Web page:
Economic activity in Tairāwhiti has shown signs of decline over the year and is tracking below the national average for several indicators, according to the latest Infometrics Quarterly Economic Monitor.
Provisional data estimates a 0.3 per cent drop in gross domestic product (GDP) for the year to September 2023, compared with a national average of 1.7 per cent growth.
Primary sector employment is considerably lower, largely attributed to lower revenue and increased costs. Richard Searle, General Manager Economic Development says this reflects the economic environment post Cyclone Gabrielle.
“The impacts of land devastation, stock and crop loss and new regulations for the forestry sector are starting to show,” he said.
“On the upside, we are seeing progress on wood waste initiatives, with some potentially commercially viable options being explored. Post-cyclone, the significant roading works will also strengthen pipelines for many businesses in the region.”
Employment for residents living in Tairāwhiti was up 0.8 per cent for the year, compared with the national growth of 3 per cent. Juken New Zealand’s decision to close its timber mill may impact the next quarter's employment figures, with approximately 80 jobs affected.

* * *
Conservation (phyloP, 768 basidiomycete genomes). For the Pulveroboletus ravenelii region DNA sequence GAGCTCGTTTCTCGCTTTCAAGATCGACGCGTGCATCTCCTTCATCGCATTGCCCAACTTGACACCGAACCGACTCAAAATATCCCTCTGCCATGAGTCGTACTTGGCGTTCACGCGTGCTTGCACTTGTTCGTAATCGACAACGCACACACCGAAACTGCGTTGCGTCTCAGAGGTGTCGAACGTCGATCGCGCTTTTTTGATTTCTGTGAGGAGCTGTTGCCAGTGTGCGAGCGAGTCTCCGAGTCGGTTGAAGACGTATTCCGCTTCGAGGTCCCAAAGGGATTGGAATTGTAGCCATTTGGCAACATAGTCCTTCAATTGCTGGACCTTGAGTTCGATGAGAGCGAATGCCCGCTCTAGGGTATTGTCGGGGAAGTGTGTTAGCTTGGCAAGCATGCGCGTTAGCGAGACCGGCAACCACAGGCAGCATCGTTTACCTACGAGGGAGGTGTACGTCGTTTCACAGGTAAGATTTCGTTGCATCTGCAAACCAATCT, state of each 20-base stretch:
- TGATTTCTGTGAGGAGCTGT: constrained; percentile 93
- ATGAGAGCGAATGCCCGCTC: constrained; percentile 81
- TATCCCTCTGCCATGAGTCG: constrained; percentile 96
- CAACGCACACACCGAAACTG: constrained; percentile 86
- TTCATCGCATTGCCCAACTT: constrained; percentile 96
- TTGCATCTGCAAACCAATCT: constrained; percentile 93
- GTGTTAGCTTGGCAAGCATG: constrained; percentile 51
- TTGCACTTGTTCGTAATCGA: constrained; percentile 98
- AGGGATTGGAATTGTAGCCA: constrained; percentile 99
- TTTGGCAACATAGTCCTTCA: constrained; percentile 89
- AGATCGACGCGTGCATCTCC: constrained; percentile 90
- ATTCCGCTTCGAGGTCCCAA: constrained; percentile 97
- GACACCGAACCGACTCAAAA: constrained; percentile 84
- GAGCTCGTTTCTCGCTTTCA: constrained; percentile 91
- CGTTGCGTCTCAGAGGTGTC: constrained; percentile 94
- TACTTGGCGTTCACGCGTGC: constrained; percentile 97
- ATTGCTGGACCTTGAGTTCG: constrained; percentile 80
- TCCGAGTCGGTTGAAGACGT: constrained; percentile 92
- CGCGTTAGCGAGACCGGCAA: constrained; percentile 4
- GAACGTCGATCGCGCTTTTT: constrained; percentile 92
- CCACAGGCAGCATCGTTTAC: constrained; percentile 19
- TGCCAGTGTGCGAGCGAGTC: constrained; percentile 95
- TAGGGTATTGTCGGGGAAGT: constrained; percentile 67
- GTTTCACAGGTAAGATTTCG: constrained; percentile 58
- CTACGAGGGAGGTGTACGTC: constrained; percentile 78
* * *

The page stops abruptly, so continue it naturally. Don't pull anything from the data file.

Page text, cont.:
The annual average unemployment rate in Tairāwhiti was 4.7 per cent in the year to September, up from 4.4 per cent in the previous 12 months.
Spending activity shows greater strength, likely a result of flood recovery programmes. Marketview data shows a September quarter 5.6 per cent increase in card spending in Tairāwhiti despite the pressure on households from inflation. Annual spending growth is five per cent, below the national increase of 7.4 per cent.
Total guest nights decreased by 5.1 per cent, compared to an increase of 48.9 per cent nationally. The region’s visitation relies heavily on the domestic market, accounting for 91 per cent of visitors in the last year. As household budgets become tighter, reduced leisure travel is a factor. In comparison, the main centres of New Zealand a seeing a significant increase from international arrivals.
A Tairāwhiti Gisborne marketing campaign was launched last month, aimed at changing perceptions about the region since the cyclone and communicating to visitors that Tairāwhiti is open for business.
Recent Stats NZ data shows the region’s population grew 1.2 per cent, now totalling 52,600. This was driven by a natural increase (more births than deaths) and a strong boost from international migration into the area.
The construction sector is showing strength, particularly residential consents. A total of 38 new residential building consents were issued in Tairāwhiti through the September quarter. This compares with a decrease of 20.4 per cent nationally over the same period.
The average current house value in the region was down 5.7 per cent compared to a year earlier, with the average house value sitting at $596,121 in September. Comparatively, the national average house price was down by 5.9 per cent to $908,853.
Infometrics Quarterly Economic Monitor Tairāwhiti September 2023